CAMPING has come a long way from heavy canvas tents and toilet blocks that linger uncomfortably in the memory, and nowhere is this more apparent as the emergence of shepherd’s huts.

Essentially a curved roof structure on top of cast iron wheels – but with all sorts of whistles and bells thrown in – they have become an option for campsite and caravan park owners, and a cosy home from home for numerous holiday-makers.

Stuart John, of Abercorran Farm, near Laugharne, Carmarthenshire, finally has planning permission for five shepherd’s huts after a lengthy planning process which cost him a five-figure sum in reports and other costs.

He is sure to save money on the shepherd’s huts, though, as he makes them from scratch.

Always keen to try something new, the self-employed builder put one together during the evenings some years back. It took him around six months, and he sold it on the website eBay for £4,000.

“I knew there was a market for it,” said Mr John, speaking from his farmhouse, which he shares with his wife Andrea, her two teenage daughters, and four monkeys. “People were commenting, saying they looked good.”

At the time he was doing a demanding job on a hotel in Tenby, Pembrokeshire. He said: “My missus said to me, ‘Why don’t you go full-time on the huts?’ I built another one – that sold, then another.”

He now has four full and part-time staff – Ben John, Steffan Thomas, James Watkins and Gwyn Davies – with Mrs John in charge of painting the huts’ interiors.

The couple also run three holiday cottages at the farm –  and then there’s the small matter of the donkeys, goats, alpacas, lambs, owls, kookaburras, raccoons and marmosets to looks after.

There are three shepherd’s huts in various stages of manufacture at the farm’s workshop during a visit by the Local Democracy Reporting Service.

Mr John said he provided customers with a list of options, and the huts are then built to their specifications. They do not exceed 3m in height, but there is more leeway in terms of length and width.

Generally comprising a bedroom, kitchen-living room and bathroom, they are normally double-insulated, double-glazed and can have underfloor heating, central heating, a log-burner – even a hot tub. Mr John said they fully withstood the elements, allowing year-round use.

“No two are the same – that’s the bit of it I like,” said the 53-year-old.

Creating things from scratch, he said, was a passion. “You build something, stand back, and it’s so rewarding,” he said.

His business, Abercorran Shepherd Huts, arranges delivery of the finished products, which have been used as a cafe-bar, kebab retail unit and toilet block as well as accommodation.

Mr John said he’s currently got an order book of seven, and that a shepherd’s hut from start to finish could take as little as four weeks. The cheapest costs around £22,000.

“The dearest one we have sold was £38,000, but two years ago that would have cost £28,000,” he said, citing the soaring cost of materials.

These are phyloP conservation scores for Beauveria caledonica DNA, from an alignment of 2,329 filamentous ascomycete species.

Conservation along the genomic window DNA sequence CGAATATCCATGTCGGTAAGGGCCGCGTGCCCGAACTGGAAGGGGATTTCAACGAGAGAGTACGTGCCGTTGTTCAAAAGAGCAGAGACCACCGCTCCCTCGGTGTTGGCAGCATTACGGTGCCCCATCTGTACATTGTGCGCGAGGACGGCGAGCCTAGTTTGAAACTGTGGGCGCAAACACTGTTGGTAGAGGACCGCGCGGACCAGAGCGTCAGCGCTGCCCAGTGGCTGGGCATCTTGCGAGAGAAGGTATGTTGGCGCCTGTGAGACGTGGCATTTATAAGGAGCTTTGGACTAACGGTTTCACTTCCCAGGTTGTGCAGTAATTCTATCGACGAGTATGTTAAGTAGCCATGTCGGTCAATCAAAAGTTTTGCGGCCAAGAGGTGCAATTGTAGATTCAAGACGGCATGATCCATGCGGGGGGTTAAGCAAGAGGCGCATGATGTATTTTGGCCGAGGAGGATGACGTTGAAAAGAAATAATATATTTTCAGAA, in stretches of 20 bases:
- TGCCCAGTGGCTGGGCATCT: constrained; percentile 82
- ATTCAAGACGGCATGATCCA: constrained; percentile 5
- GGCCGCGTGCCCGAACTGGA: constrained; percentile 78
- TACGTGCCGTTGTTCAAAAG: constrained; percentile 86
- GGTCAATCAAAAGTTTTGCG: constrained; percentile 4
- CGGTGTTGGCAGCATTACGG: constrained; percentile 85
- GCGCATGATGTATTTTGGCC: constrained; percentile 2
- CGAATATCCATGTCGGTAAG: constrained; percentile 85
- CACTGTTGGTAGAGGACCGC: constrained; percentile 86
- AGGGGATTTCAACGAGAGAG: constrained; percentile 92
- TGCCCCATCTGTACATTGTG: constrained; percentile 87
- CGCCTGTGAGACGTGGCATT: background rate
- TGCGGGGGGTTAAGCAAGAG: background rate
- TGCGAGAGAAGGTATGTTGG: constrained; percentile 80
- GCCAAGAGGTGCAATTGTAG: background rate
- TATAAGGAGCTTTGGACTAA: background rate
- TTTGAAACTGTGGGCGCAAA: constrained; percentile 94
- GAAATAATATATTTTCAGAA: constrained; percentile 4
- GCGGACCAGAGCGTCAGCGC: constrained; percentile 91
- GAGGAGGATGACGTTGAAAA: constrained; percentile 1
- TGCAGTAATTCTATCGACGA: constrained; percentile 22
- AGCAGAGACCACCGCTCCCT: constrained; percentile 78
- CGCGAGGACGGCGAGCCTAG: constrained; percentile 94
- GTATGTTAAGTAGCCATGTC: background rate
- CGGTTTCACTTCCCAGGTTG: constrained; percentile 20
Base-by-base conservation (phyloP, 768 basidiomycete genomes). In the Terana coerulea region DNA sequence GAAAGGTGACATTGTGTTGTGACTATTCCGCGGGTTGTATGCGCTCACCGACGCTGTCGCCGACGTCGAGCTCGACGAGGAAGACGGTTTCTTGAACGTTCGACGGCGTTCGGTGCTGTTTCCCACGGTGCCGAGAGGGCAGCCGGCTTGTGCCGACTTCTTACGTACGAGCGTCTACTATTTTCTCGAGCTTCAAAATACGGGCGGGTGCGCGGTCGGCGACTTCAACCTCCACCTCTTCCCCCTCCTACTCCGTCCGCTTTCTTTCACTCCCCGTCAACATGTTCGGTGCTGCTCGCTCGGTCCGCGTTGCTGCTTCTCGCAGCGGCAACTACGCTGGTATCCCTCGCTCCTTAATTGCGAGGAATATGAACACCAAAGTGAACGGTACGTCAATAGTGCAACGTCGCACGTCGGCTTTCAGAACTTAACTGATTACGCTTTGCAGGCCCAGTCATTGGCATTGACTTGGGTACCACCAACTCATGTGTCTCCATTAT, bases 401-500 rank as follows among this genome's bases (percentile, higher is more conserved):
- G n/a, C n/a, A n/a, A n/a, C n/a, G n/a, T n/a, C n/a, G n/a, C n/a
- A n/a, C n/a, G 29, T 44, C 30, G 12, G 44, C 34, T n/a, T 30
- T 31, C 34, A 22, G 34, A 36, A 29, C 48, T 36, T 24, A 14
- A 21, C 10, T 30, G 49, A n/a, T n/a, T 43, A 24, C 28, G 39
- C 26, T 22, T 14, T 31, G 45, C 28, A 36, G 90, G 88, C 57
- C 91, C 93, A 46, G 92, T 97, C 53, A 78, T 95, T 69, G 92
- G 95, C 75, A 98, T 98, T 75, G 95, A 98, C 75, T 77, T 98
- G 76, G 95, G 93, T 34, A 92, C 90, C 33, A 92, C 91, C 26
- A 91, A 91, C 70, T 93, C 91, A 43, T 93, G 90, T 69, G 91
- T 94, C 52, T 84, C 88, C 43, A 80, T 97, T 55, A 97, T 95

Not that long ago, he said, he paid £3,000 for steel for three shepherd’s hut trailers. “Six weeks later and it was £5,200,” he said.

Mr John conveyed a sense of pride about his work. “My favourite saying is, ‘If we can’t make it, it can’t be made’,” he said.

“People ask me, ‘What’s your warranty?’ I say, ‘Me.’ I’m not going to run away. We over-engineer everything – the steel, the woodwork, the screwing.”

He said the larch and Douglas fir often used as cladding normally lasted 15 years and could then be replaced.

Mr John grew up in the Rhondda Valley and said he never sat an exam at school, instead learning the building trade and renovating houses which he bought for as little as £7,000 or £8,000.

“When I was 25 I owned 12 houses,” he said. He refitted several properties for council social services departments, whose staff often asked him if he knew anywhere that people with disabilities could go on holiday.

He bought 18-acre Abercorran Farm from Carmarthenshire Council in 2001, and went to work transforming its milking parlours into three disabled-friendly holiday cottages, which opened around 14 years ago.

He has also extended the farmhouse, added a conservatory, and built enclosures for the animals. The four monkeys will have a shepherd’s hut of their own before too long.

He and his wife greet cottage guests and said around 75% of their bookings were repeat stays. “The relationships we’ve got with people is lovely,” said Mr John.

He said his own five shepherd’s huts would be on site in a field behind the farmhouse next year. And while the order book looks solid, Mr John is always keeping his eye out for new trends.

“I watch the market, and I’m always looking for something different to build,” he said.

Asked if he enjoyed his work, he replied: “Oh, too much.” Addressing his wife, he said with a smile: “I’m a b*gger to work for, aren’t I love?” The reply, “Yeah,” came back quickly from the kitchen.